Figure 3: Axial contrast-enhanced computed tomography image showing right posterior mediastinal lesion (white dot) with air-density and air-fluid level (arrow) and consolidation of the lower lobe on the right side (asterisk) (a). Axial lung window computed tomography image showing the right lower lobe consolidation (asterisk) and air-filled bronchogenic cyst (b). Coronal contrast-enhanced computed tomography image showing the consolidation and air-filled bronchogenic cyst (c). Coronal maximum intensity projection image showing the communication of air-filled bronchogenic cyst with right lower lobe bronchus (arrow) (d). These findings are consistent with intrabronchial rupture of a bronchogenic cyst with lower lobe consolidation in the right lung

Click here to view


The patient was treated with intravenous antibiotics for 3 weeks. The consolidation resolved and the patient was referred to the cardiothoracic surgeon who performed thoracotomy and deroofing of the bronchogenic cyst with its excision. The patient remained presently free of symptoms.


  Discussion Top


Bronchogenic cysts result due to maldevelopment of the primitive foregut. They are mostly located in the mediastinum, but about 20% occur in the lungs. They may be single or multiple and unilocular or multilocular. They are predominantly symptomatic presenting as respiratory distress, cough, stridor, or wheezing. In cases of super-added infection or intrabronchial rupture with associated consolidation, they may present with fever and nonpurulent expectoration.[2]

The diagnosis of complicated or uncomplicated bronchogenic cyst can be made using radiography, computed tomography, and endobronchial ultrasonography.[3] Surgical excision is the most appropriate treatment for bronchogenic cysts. Transbronchial aspiration can be used as a diagnostic method and as a therapeutic measure in cases who are poor candidates for surgery. Rupture of a cyst may occur during this procedure. Transbronchial aspiration has high recurrence rate but acts as a palliative measure in cases who have features of respiratory obstruction.[4]

The management of bronchogenic cysts includes surgical excision even in asymptomatic cases due to the risk of developing the complications. In some cases, where excision is not possible, surgical deroofing can be performed to avoid the complications and relieve the mass effects.[5]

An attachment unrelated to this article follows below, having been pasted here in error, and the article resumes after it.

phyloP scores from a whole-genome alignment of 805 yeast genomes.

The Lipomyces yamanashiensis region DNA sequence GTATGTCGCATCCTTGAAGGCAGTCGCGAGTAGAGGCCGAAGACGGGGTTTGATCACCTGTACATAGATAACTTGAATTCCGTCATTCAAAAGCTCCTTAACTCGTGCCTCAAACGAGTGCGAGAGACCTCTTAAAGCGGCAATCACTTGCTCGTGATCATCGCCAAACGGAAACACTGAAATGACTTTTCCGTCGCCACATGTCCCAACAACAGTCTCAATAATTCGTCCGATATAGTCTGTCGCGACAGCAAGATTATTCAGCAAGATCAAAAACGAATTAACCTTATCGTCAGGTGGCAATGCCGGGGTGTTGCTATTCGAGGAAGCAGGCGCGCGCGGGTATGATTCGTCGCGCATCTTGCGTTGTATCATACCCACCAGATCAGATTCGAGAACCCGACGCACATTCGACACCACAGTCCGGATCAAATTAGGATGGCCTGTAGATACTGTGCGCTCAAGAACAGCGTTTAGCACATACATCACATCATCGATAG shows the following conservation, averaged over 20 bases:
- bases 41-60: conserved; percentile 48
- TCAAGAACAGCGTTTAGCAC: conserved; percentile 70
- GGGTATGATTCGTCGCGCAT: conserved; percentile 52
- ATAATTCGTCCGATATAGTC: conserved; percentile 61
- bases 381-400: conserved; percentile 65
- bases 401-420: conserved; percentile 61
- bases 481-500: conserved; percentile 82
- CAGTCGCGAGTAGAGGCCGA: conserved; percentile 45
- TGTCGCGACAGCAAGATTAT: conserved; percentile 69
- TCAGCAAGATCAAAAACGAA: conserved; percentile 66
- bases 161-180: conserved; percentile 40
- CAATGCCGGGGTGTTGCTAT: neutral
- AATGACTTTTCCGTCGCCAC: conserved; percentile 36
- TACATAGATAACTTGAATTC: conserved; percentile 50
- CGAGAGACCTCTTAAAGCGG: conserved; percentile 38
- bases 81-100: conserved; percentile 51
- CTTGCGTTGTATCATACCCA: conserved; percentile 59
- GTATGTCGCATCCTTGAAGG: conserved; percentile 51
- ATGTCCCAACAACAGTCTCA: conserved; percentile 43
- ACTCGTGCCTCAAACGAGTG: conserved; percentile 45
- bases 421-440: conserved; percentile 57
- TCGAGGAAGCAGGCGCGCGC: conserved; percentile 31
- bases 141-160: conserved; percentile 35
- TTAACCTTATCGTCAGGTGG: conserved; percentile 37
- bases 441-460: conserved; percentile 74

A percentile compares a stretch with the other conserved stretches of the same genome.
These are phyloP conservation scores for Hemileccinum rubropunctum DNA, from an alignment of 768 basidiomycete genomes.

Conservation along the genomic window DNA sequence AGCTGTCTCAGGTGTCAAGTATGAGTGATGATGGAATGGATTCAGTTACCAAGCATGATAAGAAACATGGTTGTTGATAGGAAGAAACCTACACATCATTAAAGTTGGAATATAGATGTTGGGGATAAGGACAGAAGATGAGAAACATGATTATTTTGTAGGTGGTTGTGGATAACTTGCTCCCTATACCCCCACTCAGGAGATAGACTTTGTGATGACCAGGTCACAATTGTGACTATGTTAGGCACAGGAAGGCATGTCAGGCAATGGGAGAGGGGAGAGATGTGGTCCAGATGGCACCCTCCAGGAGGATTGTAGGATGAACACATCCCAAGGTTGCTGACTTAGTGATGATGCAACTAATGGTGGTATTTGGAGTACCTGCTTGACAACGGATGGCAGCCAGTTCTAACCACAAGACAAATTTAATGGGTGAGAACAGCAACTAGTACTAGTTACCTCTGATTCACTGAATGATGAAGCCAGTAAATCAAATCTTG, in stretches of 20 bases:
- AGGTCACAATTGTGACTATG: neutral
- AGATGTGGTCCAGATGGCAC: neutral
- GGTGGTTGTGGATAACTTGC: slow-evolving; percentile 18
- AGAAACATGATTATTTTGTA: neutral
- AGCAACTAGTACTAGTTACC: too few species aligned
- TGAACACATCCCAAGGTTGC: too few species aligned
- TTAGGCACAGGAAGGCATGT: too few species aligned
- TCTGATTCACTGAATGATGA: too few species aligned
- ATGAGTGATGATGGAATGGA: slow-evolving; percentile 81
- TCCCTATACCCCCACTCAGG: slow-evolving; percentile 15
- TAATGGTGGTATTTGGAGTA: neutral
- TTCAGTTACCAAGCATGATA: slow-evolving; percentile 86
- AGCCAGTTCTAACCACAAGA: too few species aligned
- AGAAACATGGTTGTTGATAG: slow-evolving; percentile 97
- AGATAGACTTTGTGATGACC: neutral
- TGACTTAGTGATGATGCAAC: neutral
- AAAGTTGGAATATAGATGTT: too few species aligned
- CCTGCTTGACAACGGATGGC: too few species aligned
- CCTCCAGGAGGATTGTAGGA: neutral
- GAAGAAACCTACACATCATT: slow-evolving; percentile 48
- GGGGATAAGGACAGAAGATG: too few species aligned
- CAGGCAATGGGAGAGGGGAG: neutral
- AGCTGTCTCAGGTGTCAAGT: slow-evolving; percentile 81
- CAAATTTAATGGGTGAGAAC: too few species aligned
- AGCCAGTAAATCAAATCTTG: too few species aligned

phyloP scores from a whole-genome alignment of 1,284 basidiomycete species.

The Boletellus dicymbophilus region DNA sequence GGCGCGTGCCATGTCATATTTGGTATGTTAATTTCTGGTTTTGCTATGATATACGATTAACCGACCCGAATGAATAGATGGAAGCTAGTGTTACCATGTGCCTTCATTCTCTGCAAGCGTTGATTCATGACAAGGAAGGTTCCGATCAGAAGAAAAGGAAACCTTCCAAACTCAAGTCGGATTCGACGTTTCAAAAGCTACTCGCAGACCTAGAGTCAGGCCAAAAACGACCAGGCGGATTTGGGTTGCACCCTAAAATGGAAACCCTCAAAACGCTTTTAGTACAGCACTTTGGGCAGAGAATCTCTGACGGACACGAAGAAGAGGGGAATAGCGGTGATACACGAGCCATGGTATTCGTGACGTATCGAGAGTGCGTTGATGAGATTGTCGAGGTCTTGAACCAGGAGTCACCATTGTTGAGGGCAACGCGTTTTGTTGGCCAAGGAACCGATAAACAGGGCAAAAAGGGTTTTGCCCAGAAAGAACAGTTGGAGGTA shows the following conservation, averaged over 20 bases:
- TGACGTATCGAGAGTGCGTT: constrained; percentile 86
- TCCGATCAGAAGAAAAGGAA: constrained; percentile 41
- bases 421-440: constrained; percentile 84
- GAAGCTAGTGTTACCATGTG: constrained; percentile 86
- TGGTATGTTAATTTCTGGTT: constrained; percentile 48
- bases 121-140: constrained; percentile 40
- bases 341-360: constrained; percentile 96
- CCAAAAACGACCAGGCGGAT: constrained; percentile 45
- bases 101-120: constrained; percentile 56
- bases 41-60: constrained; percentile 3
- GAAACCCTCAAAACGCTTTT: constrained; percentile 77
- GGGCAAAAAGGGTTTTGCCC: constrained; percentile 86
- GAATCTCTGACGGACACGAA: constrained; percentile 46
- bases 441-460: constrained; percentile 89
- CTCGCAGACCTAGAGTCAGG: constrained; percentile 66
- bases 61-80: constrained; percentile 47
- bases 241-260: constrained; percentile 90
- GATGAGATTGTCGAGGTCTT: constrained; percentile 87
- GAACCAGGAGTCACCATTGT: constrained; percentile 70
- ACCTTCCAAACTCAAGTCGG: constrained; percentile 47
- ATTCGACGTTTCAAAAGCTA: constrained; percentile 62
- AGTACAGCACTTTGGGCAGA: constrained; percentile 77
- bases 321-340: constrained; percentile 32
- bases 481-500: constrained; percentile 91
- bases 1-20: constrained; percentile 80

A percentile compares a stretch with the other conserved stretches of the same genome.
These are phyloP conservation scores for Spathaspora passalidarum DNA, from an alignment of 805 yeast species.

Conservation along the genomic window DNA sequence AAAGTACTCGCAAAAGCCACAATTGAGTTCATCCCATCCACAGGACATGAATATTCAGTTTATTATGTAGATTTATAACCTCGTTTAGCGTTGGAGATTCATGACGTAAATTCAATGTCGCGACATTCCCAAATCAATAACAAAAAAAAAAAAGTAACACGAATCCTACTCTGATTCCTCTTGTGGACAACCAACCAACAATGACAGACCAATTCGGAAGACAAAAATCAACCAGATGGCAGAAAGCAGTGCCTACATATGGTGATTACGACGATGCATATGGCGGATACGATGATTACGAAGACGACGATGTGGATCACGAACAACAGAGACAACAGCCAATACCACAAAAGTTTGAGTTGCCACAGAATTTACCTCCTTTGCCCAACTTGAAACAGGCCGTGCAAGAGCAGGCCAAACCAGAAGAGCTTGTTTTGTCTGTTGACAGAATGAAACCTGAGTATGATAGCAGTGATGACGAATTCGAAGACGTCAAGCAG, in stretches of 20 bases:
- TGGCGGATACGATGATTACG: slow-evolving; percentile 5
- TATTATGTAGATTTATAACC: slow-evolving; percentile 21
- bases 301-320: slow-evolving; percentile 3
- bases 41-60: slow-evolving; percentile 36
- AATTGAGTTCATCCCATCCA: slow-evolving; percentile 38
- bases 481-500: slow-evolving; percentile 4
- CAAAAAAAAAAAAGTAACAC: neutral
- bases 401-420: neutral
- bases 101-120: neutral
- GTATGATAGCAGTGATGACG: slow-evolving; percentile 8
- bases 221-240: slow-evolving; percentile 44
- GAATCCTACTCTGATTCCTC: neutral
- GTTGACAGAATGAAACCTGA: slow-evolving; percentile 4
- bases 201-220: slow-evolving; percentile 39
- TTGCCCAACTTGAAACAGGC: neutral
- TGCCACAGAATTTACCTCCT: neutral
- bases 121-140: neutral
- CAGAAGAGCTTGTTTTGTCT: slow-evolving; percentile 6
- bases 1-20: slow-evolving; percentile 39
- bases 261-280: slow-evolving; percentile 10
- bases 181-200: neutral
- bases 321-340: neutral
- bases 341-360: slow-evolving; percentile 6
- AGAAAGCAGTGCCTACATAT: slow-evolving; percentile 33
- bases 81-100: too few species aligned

Conclusion Top


The present report highlights the issue of bronchogenic cyst complications. In patients known to have bronchogenic cysts, if they present with the symptoms of pneumonia, a suspicion of intrabronchial rupture shall be kept in mind and proper evaluation by computed tomography was done.

Declaration of patient's consent

The authors certify that they have obtained the appropriate patient consent form. In the form, the patient has given his consent for his images and other clinical information to be reported in the journal. The patient understands that no names and initials will be published and all due efforts will be made to conceal his identity, but anonymity cannot be guaranteed.

Disclosures

MI, MYW, MAD: Concept, writing, CT and radiographic evaluation, and editing. MJAK, GM: Review of literature, CT evaluation; ZA: Expertise, guidance, and final review.

Financial support and sponsorship

Nil.

Conflicts of interest

There are no conflicts of interest.

Compliance with ethical principles

No prior ethical approval is required for single case reports. However, the patient provided consent for publication.



 
  References Top

1.
Marshall G, Cheah C, Lenzo N. Bronchogenic cyst with multiple complications. Biomed Imaging Interv J 2007;3:e42.  Back to cited text no. 1
[PUBMED]    
2.
Takeda S, Miyoshi S, Minami M, Ohta M, Masaoka A, Matsuda H, et al. Clinical spectrum of mediastinal cysts. Chest 2003;124:125-32.  Back to cited text no. 2
    
3.
Anantham D, Phua GC, Low SY, Koh MS. Role of endobronchial ultrasound in the diagnosis of bronchogenic cysts. Diagn Ther Endosc 2011;2011:468237.  Back to cited text no. 3
    
4.
Nakajima T, Yasufuku K, Shibuya K, Fujisawa T. Endobronchial ultrasound-guided transbronchial needle aspiration for the treatment of central airway stenosis caused by a mediastinal cyst. Eur J Cardiothorac Surg 2007;32:538-40.  Back to cited text no. 4
    
5.
Parambil JG, Gersh BJ, Knight MZ, Krowka MJ, Ryu JH. Bronchogenic cyst causing atrial fibrillation by impinging the right inferior pulmonary vein. Am J Med Sci 2006;331:336-8.  Back to cited text no. 5
    


    Figures

  [Figure 1], [Figure 2], [Figure 3]



 

Top
 
 
  Search
 
Similar in PUBMED
   Search Pubmed for
   Search in Google Scholar for
 Related articles
Access Statistics
Email Alert *
Add to My List *
* Registration required (free)

 
  In this article
Abstract
Introduction
Case Report
Discussion
Conclusion
References
Article Figures

 Article Access Statistics
    Viewed1293    
    Printed95    
    Emailed0    
    PDF Downloaded113    
    Comments [Add]    

Recommend this journal


[TAG2]
[TAG3]
[TAG4]